Rob Scheinberg and Danielle Eden-Scheinberg’s farm has gone to the dogs.
This isn’t a typical farm, however. Their 40 hectares spread just outside King City, Ont., has become a temporary home to more than 150 — and counting — abused and abandoned animals.
It becomes the setting for the new docu-series Dog Tales Rescue, airing Thursdays on Bell Media specialty channel Gusto.
The series was renewed for a second season before the first episode even aired.
The Dog Tales Rescue and Horse Sanctuary has been operating for about five years in these rolling hills, about an hour north of Toronto. Husband and wife co-founders Rob Scheinberg and Danielle Eden-Scheinberg provide a well-manicured playground for their furry tenants. A tour finds state-of-the-art stables with fine wood paddocks. In a cooled indoor facility, dogs bark at a visiting reporter from behind glass-walled doggie pens. Each Fido enjoys funky furnishings, such as custom-made padded dressers converted into stylish doggie beds.
Dogs are bathed and groomed in specially designed shower stalls, walked twice daily and fed nutritious meals. Fifty full-time staff members, including veterinary assistants, also enjoy vegan meals prepared twice daily by an on-site chef.
The Scheinbergs get about 50 calls a day from people looking to dump aging, abused and otherwise unwanted animals. “We focus on the harder cases,” says Danielle. “You can’t compare us to a typical shelter. I have six three-legged dogs right now and one two-legged dog.” Other dogs and horses are blind.
Many of the horses are rescued from slaughter and auction houses around nearby St. Jacobs, Ont. The goal is to find forever homes for as many of these animals as possible. People can search for the dog of their dreams — such as Beauceball, an adventurous, 10-year-old Spanish Mastiff — on the Dog Tales website. Three follow-up appointments and $375 later, there can be a canine love connection.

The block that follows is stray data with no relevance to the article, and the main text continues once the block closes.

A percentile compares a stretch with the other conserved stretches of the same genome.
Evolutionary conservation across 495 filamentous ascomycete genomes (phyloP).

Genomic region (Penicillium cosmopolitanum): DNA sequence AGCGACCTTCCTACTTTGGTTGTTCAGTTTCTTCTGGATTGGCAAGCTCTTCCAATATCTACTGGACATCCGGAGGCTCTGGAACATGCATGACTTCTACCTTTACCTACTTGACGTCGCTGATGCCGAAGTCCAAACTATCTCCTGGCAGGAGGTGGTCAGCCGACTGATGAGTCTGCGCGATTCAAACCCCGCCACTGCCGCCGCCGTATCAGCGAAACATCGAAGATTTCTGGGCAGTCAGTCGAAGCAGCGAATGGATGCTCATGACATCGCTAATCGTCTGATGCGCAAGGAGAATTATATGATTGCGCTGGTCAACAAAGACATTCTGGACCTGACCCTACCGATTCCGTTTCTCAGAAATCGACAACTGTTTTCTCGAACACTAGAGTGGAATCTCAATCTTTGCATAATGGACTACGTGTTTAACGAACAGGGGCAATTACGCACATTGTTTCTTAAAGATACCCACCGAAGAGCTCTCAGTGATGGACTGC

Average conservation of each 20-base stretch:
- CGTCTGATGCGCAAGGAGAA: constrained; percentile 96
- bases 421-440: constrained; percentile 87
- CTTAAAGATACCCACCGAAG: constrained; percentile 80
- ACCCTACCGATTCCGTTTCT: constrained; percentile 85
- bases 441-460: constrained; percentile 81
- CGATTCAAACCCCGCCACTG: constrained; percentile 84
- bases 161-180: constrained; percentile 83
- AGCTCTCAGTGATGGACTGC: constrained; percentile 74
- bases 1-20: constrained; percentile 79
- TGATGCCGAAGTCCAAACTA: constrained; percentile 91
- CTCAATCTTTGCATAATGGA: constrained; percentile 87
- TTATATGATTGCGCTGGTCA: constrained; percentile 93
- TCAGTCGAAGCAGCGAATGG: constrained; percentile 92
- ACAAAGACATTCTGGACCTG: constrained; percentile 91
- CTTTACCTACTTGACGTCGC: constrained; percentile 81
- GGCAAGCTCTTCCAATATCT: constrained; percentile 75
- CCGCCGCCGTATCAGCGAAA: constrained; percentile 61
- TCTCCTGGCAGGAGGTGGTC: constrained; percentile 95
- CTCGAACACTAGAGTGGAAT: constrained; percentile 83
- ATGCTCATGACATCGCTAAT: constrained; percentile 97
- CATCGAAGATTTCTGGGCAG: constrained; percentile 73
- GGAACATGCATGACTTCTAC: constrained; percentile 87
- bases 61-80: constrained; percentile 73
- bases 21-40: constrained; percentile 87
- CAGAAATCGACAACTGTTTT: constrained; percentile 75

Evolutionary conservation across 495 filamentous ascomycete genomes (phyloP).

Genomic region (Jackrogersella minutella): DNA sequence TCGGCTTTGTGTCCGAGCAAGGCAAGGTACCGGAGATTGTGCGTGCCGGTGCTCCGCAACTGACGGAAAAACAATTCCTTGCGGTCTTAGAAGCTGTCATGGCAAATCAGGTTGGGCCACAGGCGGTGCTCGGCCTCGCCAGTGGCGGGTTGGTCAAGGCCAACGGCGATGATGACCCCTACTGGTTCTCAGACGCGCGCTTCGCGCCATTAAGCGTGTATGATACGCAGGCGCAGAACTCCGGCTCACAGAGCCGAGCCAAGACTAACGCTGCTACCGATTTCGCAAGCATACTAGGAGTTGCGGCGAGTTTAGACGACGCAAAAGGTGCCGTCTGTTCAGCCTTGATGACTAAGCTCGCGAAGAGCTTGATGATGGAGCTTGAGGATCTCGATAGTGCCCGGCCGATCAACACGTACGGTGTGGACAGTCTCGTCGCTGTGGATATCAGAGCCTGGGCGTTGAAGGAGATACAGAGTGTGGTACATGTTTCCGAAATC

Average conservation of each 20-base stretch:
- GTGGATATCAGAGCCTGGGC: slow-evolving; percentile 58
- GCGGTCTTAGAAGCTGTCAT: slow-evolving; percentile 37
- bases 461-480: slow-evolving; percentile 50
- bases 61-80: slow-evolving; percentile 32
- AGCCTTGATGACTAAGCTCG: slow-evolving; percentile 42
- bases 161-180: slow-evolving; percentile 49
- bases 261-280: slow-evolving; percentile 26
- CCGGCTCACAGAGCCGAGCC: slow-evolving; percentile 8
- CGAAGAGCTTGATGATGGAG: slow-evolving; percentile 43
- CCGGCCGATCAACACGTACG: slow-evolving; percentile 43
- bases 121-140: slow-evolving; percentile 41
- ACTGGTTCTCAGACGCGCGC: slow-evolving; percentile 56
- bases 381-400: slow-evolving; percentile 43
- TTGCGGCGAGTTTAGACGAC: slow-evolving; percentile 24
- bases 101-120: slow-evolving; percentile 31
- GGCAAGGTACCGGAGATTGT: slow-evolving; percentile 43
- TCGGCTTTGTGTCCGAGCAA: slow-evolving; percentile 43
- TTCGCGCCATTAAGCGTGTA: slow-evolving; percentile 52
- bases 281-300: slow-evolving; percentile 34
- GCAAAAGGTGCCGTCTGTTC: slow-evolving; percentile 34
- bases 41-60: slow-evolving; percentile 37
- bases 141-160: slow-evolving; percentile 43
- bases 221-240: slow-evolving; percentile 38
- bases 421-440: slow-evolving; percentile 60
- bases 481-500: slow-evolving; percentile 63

But there are hurdles to overcome in running the sanctuary.
Scheinberg was once crossing the border with a van full of Florida rescue dogs, all with proper papers for entry into Canada. One dog was 14 years old. A customs agent asked why he was bringing such an old dog into the country. “Let it die in Miami,” the man suggested.
“How old are you?” shot back Scheinberg. The agent did not respond, but looked to be in his mid-50s.
“I’m sure you have senior parents,” continued Scheinberg.
Scheinberg’s point: “We really want to help the dogs that have no chance anywhere else.”
That’s also the point of the series. The couple was asked to take part in reality shows before, “but we always said no. We never wanted to be in the limelight. For us, it’s all about the animals.”
When Bell Media and executive producer Jennifer Couke-Cosgrove approached the couple nearly two years ago, they agreed that rescue work would be the focus.
Danielle had three dogs at home when Rob met her in a bar in their native Israel. Rob was a customer; Danielle a bartender. Married now for eight years, they currently have eight dogs at home.
They chose Canada as the ideal sanctuary location for its wide open spaces. Having family connections here also helped.
Although the sanctuary is well-equipped, the Scheinbergs absolutely welcome donations — especially since donations can lead to adoptions.
Danielle says a bed was donated after one woman’s beloved pooch passed away. When the lady came to an open house at the shelter a few Sundays later, she saw a new dog in that same bed — and took them both home.
That’s the kind of happy ending the couple hopes to present each week on Dog Tales Rescues.